Identity, Risk Assessments/Management, Threat Management, Threat Management, Endpoint/Device Security, Security Architecture

Financial fraud shot up 233% last year, account takeover on the rise

Digital financial fraud grew at a phrenetic pace during the pandemic, according to a report by financial risk management service provider Feedzai. Pictured: Apple launched Apple Pay, its mobile payment service for stores, apps and on the web in Spain on Nov. 30, 2016, in Madrid, Spain. (Photo by Pablo Cuadra/Getty Images for Apple)

It’s no secret that financial fraud has sharply risen during the pandemic over the past couple of years, but a recent report released by Feedzai paints an even more disturbing picture.

In fact, online fraud attacks are growing more quickly than valid online financial transactions worldwide, according to Feedzai’s most recent quarterly crime report, released April 5. The financial risk management service provider uncovered a 233% rise in online fraud attacks worldwide in the first quarter of 2022, although the number of online transactions themselves only increased by 65%.

Also, the survey highlights a 794% jump in fraud for digital entertainment transactions as the virtual channels become easier and more popular for commercial exchanges.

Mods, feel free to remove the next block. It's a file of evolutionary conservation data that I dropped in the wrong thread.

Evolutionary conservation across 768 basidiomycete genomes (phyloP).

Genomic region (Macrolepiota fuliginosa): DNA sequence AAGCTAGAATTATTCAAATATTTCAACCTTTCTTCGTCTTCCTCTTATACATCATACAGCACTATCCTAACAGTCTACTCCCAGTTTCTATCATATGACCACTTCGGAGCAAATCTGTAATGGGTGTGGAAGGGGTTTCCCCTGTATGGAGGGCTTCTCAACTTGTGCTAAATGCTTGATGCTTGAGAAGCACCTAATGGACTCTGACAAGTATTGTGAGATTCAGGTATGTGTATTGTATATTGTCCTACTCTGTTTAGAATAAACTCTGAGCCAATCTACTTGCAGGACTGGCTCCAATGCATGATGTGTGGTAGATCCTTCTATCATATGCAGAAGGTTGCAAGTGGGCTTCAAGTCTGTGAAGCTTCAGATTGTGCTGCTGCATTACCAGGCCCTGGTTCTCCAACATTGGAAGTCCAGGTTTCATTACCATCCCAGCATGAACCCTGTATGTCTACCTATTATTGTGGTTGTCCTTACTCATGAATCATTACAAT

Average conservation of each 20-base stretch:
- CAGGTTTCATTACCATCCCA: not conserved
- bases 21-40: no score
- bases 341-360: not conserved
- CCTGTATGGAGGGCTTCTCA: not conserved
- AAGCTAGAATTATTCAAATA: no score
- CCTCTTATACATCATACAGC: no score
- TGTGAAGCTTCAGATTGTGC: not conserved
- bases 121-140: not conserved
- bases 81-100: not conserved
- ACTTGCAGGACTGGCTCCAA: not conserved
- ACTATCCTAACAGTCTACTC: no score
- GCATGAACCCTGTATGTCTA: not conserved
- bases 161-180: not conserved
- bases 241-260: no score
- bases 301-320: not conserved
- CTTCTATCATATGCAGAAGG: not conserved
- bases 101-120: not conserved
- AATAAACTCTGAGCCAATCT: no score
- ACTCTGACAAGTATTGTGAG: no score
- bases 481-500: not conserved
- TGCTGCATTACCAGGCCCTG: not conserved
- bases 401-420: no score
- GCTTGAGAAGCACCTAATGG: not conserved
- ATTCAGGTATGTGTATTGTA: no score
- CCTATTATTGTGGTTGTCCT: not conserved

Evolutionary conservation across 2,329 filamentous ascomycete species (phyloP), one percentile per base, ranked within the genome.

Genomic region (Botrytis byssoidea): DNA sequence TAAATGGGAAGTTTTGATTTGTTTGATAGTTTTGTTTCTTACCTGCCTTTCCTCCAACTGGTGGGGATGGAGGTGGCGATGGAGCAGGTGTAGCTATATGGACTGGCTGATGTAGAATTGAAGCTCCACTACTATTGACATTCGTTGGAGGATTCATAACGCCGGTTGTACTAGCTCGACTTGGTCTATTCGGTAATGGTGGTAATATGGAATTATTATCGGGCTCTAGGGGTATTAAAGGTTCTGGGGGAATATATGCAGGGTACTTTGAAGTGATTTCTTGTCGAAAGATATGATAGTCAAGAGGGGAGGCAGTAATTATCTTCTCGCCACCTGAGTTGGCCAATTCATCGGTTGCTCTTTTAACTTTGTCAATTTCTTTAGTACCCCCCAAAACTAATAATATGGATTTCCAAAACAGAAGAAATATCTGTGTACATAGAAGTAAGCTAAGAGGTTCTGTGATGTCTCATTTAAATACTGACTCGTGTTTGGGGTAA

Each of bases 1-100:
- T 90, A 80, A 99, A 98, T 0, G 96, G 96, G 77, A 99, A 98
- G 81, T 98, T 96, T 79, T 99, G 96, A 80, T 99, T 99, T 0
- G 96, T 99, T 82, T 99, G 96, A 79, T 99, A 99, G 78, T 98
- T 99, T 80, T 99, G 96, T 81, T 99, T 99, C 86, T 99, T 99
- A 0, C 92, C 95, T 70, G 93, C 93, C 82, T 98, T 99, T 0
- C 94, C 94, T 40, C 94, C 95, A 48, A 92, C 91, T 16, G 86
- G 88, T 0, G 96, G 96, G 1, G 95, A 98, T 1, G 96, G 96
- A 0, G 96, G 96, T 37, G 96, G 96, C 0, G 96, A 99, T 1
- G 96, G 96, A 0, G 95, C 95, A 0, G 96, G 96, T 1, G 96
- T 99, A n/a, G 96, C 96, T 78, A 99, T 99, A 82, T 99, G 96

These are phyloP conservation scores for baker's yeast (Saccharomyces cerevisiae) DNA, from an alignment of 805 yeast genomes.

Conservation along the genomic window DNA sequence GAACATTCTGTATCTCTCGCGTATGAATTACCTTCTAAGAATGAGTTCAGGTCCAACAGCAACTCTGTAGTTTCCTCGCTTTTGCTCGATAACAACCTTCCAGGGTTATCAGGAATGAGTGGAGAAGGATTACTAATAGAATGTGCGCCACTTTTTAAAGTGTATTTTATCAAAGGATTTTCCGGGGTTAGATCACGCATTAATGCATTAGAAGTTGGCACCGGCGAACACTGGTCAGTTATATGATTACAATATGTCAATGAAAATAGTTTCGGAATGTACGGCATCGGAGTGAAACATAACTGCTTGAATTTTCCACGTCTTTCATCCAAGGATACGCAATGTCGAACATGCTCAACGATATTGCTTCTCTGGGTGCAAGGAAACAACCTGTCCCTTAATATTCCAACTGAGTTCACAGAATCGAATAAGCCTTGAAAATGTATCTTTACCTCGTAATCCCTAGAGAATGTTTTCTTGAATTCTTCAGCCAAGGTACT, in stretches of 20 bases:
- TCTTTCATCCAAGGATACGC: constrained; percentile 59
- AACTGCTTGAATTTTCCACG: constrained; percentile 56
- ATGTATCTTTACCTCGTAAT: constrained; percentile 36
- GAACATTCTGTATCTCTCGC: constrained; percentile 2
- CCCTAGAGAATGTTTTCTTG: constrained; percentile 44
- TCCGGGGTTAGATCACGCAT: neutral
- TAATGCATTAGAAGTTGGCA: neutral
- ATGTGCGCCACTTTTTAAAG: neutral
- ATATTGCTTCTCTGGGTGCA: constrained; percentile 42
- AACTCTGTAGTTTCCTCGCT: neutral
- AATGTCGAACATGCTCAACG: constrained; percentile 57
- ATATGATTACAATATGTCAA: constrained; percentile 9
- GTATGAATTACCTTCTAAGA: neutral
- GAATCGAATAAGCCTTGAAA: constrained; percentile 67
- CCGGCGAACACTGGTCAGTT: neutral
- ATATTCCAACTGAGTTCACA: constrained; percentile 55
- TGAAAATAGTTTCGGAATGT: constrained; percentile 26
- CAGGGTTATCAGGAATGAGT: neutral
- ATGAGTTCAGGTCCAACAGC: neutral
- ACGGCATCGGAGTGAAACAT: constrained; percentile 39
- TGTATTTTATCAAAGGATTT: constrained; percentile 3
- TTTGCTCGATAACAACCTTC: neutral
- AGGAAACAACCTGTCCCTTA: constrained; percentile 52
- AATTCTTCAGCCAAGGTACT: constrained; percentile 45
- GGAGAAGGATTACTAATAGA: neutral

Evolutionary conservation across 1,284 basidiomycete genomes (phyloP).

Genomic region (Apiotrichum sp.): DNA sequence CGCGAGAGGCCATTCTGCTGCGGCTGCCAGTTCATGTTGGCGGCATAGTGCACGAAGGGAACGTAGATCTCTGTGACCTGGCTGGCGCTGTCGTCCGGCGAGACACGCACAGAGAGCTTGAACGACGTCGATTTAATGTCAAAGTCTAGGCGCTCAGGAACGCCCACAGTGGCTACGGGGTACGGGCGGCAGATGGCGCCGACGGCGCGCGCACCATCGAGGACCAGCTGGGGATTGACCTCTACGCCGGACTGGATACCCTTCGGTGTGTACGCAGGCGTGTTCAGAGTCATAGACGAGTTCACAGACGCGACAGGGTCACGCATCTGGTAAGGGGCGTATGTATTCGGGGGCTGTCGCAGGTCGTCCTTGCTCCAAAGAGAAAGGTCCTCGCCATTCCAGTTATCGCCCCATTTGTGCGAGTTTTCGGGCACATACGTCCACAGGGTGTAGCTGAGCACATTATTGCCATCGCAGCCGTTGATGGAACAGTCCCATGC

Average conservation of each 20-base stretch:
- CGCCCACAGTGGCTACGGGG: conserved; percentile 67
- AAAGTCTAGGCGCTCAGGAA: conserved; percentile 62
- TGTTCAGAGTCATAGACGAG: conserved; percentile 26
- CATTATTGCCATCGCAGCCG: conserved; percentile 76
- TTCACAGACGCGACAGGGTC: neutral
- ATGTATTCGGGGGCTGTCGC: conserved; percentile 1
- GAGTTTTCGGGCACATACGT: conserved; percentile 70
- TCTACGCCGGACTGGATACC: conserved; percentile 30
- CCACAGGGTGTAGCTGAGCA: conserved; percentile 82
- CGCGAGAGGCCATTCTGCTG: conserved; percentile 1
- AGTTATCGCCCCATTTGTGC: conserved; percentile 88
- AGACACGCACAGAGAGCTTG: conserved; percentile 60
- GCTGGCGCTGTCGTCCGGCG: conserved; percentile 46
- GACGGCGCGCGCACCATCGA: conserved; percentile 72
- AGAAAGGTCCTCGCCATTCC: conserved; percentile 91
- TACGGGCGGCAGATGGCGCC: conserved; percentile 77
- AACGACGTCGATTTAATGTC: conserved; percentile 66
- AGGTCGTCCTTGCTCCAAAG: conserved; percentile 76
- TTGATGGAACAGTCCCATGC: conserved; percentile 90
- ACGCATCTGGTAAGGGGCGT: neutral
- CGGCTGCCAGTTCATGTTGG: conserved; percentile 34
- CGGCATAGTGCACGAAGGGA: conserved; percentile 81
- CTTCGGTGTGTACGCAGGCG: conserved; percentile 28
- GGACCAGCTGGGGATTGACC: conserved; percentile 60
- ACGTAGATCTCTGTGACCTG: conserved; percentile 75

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“The shift from in-person transactions to online transactions, along with the plethora of devices and accounts each person has, creates vast amounts of data points,” Jaime Ferreira, vice president of Global Data Science at Feedzai, said in a press release. “From a fraudster’s point of view, this is the best-case scenario. It’s easier for them to hide in all that noise.”

For financial firms, the pilgrimage into cyberworlds “also creates opportunities for banks to create more effective and personal products and services,” says Ferreira. “Now is the time to connect teams and data to prevent fraud and provide elevated customer experiences.”

Robert Rendell, vice president of payment solutions at Feedzai, pointed out that “the trend toward digital transactions and banking means more opportunities for fraudsters.”

However, it is the scale of growth, of greater use of digital channels, and the subsequent attacks on those channels, which surprised Rendell.

“We are two years into the pandemic and still seeing fraud more than double year-over-year, even as people settle into the routine of digital payments and online shopping,” said Rendell, adding that criminals are getting more savvy about targeting where small transactions at scale can make them big bucks.

“Most banks simply aren’t prepared for this type of blanket attack spread across consumers,” Rendell added. “But the online attacks don’t mean that in-person attacks are slowing down. Some geographies, like Florida, are also experiencing an increase in in-person attacks, as well.”

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